16. – 20. März 1998, Dagstuhl-Seminar 98111

Evaluation and Validation of Computer Vision Algorithms


R. Haralick (Seattle), R. Klette (Auckland), S. Stiehl (Hamburg), M. Viergever (Delft)

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This Seminar addressed a subject which has been under active discussion in computer vision for several years. The evaluation and validation of algorithms is of basic importance for the configuration of computer vision applications. In the ideal case certain "data sheets" should allow to qualify algorithmic solutions in a specific context, e.g. defined by image data, goal of image analysis, or software environment ("edge detection is not equal to edge detection"). There is a lack of methodological fundamentals in the field of performance analysis.

The Seminar follows typical topics in computer vision. There are some fields in computer vision where an extensive literature about evaluation and validation of algorithms is available, e.g. motion analysis, digital geometry, shape reconstruction, or image registration. But still we are quite far away from "final answers" in these fields. "Compression" could play the role of the "good example" because the evaluation of compression methods is well developed based on comparisons of compression rates, behaviour on specific test sequences, and evaluation of image quality after decompression.

The range of fundamental problems encompasses, e.g.,

  • the value of synthetic images in experimental computer vision,
  • the selection of a representative set of real images related to specific domains and tasks,
  • the definition of ground truth given different tasks and applications,
  • the definition of experimental test-beds,
  • the analysis of algorithms with respect to general features such as computation time, convergence, stability, or domains of admissible input data,
  • the definition and analysis of performance measures for classes of algorithms,
  • the role of statistics-based performance measures,
  • the generation of data sheets with performance measures of algorithms supporting the system engineer in his configuration problem, etc.

The workshop thus attempted to bring together experienced colleagues from the international computer vision community both to discuss the state-of-the-art and to formulate recommendations for future activities.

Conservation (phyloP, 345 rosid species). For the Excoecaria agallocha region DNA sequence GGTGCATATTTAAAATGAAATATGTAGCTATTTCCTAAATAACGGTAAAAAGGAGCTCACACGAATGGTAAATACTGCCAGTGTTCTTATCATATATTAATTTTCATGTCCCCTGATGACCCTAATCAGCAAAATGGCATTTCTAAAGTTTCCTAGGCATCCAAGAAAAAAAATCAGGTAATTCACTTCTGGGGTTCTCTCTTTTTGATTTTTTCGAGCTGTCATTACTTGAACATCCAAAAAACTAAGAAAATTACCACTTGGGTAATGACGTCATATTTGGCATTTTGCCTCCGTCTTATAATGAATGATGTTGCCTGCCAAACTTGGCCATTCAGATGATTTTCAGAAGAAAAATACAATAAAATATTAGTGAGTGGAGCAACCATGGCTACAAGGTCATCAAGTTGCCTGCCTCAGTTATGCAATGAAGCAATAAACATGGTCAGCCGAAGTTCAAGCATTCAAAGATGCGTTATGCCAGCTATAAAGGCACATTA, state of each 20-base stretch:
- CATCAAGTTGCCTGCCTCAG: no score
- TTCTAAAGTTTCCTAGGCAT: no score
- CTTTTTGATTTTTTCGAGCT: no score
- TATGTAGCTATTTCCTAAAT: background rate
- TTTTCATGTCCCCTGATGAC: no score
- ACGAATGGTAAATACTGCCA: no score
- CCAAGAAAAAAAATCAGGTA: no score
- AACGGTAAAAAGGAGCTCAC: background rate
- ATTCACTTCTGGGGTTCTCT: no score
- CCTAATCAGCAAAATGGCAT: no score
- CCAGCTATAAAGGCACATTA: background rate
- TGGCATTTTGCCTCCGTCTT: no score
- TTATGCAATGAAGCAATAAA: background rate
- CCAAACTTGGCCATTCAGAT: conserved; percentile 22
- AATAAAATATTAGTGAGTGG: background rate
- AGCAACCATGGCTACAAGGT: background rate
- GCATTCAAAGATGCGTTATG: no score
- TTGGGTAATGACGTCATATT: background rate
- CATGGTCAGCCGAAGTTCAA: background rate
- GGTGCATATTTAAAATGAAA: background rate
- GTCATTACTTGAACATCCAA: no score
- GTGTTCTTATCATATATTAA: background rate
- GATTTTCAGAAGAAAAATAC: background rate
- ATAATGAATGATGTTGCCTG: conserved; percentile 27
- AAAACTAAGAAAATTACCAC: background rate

36 talks, grouped in several topical sessions, were given by 32 speakers from 14 countries. Out of a total of 41 participants, 11 were from Germany; 5 from The Netherlands and the U.S.A. each; 3 from Denmark and United Kingdom each; 2 from Canada, Czech Republic, Japan, New Zealand, and Slovenia each; and 1 participant from Hungary, Israel, Slovakia, and Taiwan each. In addition to the oral presentations, four working groups - partly working during wood-walking tours – were established to discuss issues of common interest in more detail (see appendix for summaries). The participation of a number of younger scientists from Denmark, Germany, The Netherlands, and United Kingdom was rendered possible through financial support from the TMR (Training and Mobility of Researchers) programme of the European Union which is gratefully acknowledged. Moreover we are pleased to state that the presentations at our meeting were of such a high quality that a refereed proceedings book is planned to be published soon by Kluwer Academic Publishers in the computational Imaging and Vision series.

We are also grateful to the administration of the Dagstuhl enterprise for creating such an inspiring and free-of-duty environment as well as for providing excellent facilities which significantly contributed to the success of our meeting.

Eventually the workshop has stimulated different future activities, ranging from the establishment of an algorithmic web site for the international computer vision community, to the recommendation of organising a similar meeting at Schloß Dagstuhl in Y2K on the subject of theory, methodology, and practice of performance measures.

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